Tuesday, 11 March 2014

One crafty morning I decided to create some gorgeous shirred dresses - how to shirr on a brother sewing machine

One Crafty Morning How to Shirr on A Brother
Photo by Emily Tedeschi

You may have noticed in my post about joining Lil Pip Designs some very pretty shirred dresses.

These lovely dresses were made using a BOO! Designs pattern. It's a fabulous and very detailed pattern which I highly recommend, but I did run into a small issue - I sew on a computerised Brother machine, making it somewhat more difficult that usual to shirr!

If you are planning on making a shirred dress and use a brother machine you'll need to follow these steps in order to get your tension right.

One Crafty Morning How to Shirr on A Brother
1. Slide the whole cover off so that your bobbin case can be removed (not just the little window that you would usually take off in order to drop in a bobbin).

One Crafty Morning How to Shirr on A Brother
 2. Remove the bobbin case.

One Crafty Morning How to Shirr on A Brother
 3. Drop your bobbin of elastic into the case with a tail hanging out.

One Crafty Morning How to Shirr on A Brother
4. Now this is the important step. You need to pull the tail of elastic through the tension spring. See that groove in the photo above to the right of where the elastic is coming out? You need to pull the elastic under that groove. It will pull under there very easily and then sit as it does in the photo above. Make sure that your elastic is going in the correct direction as per the diagram on your sewing machine.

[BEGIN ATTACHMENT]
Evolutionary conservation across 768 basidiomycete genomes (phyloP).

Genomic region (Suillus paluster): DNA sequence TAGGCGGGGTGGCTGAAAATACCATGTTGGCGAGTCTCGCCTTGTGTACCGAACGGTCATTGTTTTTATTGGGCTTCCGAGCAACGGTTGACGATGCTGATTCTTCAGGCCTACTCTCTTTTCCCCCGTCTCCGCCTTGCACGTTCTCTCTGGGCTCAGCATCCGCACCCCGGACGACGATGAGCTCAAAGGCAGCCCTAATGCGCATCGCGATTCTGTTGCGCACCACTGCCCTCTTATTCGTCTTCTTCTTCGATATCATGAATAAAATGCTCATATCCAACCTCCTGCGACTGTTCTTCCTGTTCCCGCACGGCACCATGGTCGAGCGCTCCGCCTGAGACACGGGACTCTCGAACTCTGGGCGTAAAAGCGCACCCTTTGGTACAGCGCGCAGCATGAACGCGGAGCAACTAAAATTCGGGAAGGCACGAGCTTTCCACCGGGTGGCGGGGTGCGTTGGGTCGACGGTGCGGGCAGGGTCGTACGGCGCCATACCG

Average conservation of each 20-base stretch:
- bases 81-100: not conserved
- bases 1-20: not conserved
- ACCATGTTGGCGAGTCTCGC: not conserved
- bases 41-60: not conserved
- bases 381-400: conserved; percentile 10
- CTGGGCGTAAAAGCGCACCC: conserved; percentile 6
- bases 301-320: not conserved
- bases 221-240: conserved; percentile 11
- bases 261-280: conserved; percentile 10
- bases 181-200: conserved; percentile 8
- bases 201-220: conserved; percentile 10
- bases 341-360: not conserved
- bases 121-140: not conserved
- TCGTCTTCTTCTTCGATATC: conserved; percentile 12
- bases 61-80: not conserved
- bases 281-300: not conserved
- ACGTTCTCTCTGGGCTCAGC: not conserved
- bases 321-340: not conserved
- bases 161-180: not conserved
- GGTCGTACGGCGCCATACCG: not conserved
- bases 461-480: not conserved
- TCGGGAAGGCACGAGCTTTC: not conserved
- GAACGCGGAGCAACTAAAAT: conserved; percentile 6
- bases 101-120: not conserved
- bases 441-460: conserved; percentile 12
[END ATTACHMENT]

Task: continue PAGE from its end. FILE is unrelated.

One Crafty Morning How to Shirr on A Brother
 5. Drop the bobbin case back into the machine.

One Crafty Morning How to Shirr on A Brother

 6. Wind your needle and use the top thread to pull the tail of elastic up.

One Crafty Morning How to Shirr on A Brother
7. Replace the cover on the machine.

One Crafty Morning How to Shirr on A Brother
8. Set your stitch length and tension. Most patterns and tutorials will tell you to set your stitch length to the longest possible length. I find that having my stitch length on 4 and tension on 3 works best on my machine.

Now you are ready to start! Here are my top 3 tips for shirring:

1. Use good quality shirring elastic!

There are a couple of reasons for this. It is much less likely to snap, but probably my favourite reason is because I find that I can use my machine to wind it onto the bobbin. You will need to guide the elastic with your hand rather than threading it as you would with normal cotton, but this saves time, keeps an even tension when winding and you can fit more on your bobbin.

I buy my elastic from here.

2. The iron is your friend!

Use it shrink the elastic at the end with a blast of steam and use it press your seams in the direction you want them to go. There is nothing more annoying than finishing off your dress only to realise that your seams flipped while you were sewing and now no longer sit flat facing the back.

3. Write out the dimensions of your dress!

If you are using the BOO! Designs pattern you will see that there are some fabulous tables that detail every measurement you need, for a variety of styles in a variety of sizes. If, like me, you are easily confused by lots of numbers I suggest writing out the size and style you want and just focusing on those numbers!

Of course, if shirring isn't your thing you are a local to Melbourne, I'll be at the Huckleberry Market Extravaganza on March 15 and 16 with a whole heap of gorgeous shirred dresses for sale.

If you have any questions about the above, please leave me a comment and I'll do my best to explain.

Happy shirring!

One Crafty Morning How to Shirr on A Brother
Photo by Emily Tedeschi





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